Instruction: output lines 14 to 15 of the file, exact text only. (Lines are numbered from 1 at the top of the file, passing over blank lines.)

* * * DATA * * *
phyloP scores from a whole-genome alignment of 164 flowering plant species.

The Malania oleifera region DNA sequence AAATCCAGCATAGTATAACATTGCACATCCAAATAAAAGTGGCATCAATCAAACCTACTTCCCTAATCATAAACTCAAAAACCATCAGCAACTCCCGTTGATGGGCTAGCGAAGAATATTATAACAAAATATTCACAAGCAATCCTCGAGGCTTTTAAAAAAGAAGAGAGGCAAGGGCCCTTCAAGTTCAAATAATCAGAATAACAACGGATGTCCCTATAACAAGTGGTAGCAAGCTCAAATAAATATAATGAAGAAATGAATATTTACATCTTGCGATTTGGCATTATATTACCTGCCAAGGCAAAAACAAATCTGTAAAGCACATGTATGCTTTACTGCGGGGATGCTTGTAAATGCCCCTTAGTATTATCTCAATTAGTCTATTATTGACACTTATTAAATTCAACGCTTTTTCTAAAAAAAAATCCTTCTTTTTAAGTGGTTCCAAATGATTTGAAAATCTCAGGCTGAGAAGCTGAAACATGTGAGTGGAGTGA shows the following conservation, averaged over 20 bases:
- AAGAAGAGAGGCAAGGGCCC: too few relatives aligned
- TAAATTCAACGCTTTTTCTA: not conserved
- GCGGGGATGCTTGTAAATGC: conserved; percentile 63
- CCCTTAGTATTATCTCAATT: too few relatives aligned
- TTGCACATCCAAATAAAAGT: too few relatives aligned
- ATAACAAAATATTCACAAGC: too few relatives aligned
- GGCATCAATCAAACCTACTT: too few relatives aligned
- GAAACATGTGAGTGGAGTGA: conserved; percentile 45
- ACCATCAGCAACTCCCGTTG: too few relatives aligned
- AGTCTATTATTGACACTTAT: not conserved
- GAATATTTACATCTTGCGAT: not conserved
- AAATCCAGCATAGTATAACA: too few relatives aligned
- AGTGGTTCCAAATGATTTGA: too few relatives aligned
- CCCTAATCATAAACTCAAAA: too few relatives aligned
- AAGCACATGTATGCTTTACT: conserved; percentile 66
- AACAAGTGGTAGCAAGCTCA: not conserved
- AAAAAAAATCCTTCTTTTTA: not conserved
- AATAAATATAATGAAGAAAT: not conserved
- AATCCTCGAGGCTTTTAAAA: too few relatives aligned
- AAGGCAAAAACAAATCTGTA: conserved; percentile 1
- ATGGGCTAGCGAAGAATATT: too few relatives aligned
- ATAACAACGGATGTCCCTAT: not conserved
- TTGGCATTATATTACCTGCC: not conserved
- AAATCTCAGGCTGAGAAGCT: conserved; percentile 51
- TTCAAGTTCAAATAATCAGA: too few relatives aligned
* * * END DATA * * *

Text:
- AAATCCAGCATAGTATAACA: too few relatives aligned
- AGTGGTTCCAAATGATTTGA: too few relatives aligned